[whatwg] <p> elements containing other block-level elements

Lachlan Hunt lachlan.hunt at lachy.id.au
Mon Apr 11 19:02:06 PDT 2005

Ian Hickson wrote:
>><blockcode> should probably be allowed too, though it doesn't seem to be 
>>included in web apps.  Oh well, that's probably a discussion for another 
>>thread anyway, if it hasn't already been discussed (I'll search the 
>>archives later).
> We haven't discussed it yet. I hadn't really thought about it but given:
>    <pre><code> ... </code></pre>
>    <blockcode> ... </blockcode>

To use <pre><code> like <blockcode>, one would have to style it with

   pre>code:only-child { display: block; }

Although, there is a very small use case that would make <pre><code> 
unusable for that purpose.  eg. in a marked up e-mail (or other plain 
text document), one may use <code> to marup code samples.  But when 
there is only one occurance of code in the whole document surrounded 
only by plain text and no other elements then :only-child would still 
match it, causing a potentially undesired effect.  Though, the chances 
of that happening are slim and probably not worth worrying about.

> ...and given that the former would work in all existing UAs and the second 
> wouldn't, and the former has the same semantics as the second, I don't see 
> much of an advantage to the second.

You could introduce <blockcode> as an XML only element, but then I guess 
there's not much stopping me from using <xhtml2:blockcode> instead.

>>It's a shame no browser actually reads the DTD, this wouldn't be a 
>>problem if they did :-(.  This is one reason why HTML should be a true 
>>SGML application, and why browsers should have been built to conform.
> Yeah, well. In the words of Syndrome: "Too late. 15 years too late."

hehe. :-)  That's one reason why I now consider HTML to be a dying 
langauge and only being retained for backwards compatibility where XHTML 
support is unavailable.

>>> b) We allow it in XML and the DOM but disallow it in the HTML 
>>Yes, this makes the most sense to me.
> Cool, it seems we are in agreement then.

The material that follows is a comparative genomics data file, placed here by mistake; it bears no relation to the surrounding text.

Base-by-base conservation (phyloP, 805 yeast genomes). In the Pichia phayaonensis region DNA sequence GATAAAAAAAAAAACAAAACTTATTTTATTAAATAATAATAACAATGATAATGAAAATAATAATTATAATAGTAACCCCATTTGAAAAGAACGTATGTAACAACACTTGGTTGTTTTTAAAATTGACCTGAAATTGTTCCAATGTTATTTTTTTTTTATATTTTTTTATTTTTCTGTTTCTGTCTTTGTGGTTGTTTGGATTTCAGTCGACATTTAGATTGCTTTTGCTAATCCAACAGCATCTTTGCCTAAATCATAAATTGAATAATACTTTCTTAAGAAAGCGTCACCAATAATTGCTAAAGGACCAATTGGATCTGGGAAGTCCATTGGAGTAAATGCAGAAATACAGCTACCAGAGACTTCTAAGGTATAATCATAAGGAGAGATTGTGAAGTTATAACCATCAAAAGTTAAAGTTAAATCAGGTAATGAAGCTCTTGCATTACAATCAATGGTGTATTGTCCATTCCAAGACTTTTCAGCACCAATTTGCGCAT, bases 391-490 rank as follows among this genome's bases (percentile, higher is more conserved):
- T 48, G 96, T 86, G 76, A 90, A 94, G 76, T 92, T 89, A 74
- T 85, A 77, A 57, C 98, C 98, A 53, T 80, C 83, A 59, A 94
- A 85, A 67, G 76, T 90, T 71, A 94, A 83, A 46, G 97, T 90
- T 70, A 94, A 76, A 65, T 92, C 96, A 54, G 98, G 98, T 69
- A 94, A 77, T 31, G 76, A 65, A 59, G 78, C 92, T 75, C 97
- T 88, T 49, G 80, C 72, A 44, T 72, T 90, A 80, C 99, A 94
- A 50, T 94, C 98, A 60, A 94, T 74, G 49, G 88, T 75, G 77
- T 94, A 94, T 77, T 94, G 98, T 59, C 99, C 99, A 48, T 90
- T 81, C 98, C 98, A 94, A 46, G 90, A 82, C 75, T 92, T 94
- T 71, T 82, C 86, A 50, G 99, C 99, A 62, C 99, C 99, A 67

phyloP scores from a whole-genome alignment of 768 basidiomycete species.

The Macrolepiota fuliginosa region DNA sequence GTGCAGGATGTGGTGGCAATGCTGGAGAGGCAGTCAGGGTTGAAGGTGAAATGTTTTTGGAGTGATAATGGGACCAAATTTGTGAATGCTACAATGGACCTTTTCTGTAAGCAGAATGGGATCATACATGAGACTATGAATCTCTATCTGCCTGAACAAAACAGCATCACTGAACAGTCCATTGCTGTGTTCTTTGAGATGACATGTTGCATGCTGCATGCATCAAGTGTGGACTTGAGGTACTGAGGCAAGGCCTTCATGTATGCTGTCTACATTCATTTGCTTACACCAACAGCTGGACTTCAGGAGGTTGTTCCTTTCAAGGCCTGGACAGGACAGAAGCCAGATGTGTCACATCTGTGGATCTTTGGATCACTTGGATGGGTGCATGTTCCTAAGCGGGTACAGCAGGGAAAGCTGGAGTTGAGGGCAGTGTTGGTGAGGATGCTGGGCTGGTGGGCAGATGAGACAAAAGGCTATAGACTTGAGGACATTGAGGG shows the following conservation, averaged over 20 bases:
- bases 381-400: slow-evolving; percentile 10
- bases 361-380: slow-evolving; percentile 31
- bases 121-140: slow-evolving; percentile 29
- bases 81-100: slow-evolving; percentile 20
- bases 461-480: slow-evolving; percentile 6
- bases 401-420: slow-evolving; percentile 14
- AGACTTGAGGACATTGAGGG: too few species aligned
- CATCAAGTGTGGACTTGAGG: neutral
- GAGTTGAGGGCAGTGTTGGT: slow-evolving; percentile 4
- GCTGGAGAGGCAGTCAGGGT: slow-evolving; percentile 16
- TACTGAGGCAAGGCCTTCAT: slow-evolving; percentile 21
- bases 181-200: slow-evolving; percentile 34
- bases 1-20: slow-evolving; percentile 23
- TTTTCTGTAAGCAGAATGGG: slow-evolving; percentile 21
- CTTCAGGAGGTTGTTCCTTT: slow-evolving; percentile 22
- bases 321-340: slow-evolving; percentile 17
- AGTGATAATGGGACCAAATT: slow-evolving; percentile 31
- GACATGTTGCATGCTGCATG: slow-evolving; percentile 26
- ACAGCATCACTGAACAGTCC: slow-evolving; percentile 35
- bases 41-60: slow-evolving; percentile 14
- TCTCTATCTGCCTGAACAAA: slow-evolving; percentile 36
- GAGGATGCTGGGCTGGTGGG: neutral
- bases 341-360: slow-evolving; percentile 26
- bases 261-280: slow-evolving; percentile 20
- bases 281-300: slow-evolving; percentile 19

Wow, really!?  This must be a first. :-)

> I think we'll probably be "stuck" with HTML for a very long time -- at 
> least as long as it takes for XML to have a variant created that has 
> well-defined error handling rules other than the author-hostile "abort 
> processing immediately".

I don't understand what's wrong with the XML error handling.  I think 
it's great because errors should be caught and handled during the 
authoring process and by the CMS, which XML essentially forces.  I don't 
think user agents should have to gracefully handle errors when it's 
trivial for authors to fix them.  Hopefully, one day CMSs will be built 
as real XML tools, and people will stop complaining about accidental 
errors causing a catastrophy.

The history of HTML has shown us that unobvious errors simply don't get 
fixed because many authors are too lazy to even bother checking, and 
many are even lazier to fix things when they do.  I've lost count of the 
number of posts to www-validator stating something like:

   "I think the validator should ignore X... I don't know how/want
    to fix it...  It works, so it is not invalid... The validator is

If XML were to allow more graceful error handling, I see nothing but the 
possibility of history repeating all over again.

>>I don't think the spec should limit nested content too much because...
> Agreed.

OMG!  Twice in the same e-mail!  What are the odds of that? :-)

> I've made the spec not restrict the content models per se, just 
> say "this element can contain this category of elements" and made sure the 
> elements are in the right categories.

That seems like the most appropriate way to handle it.

Lachlan Hunt
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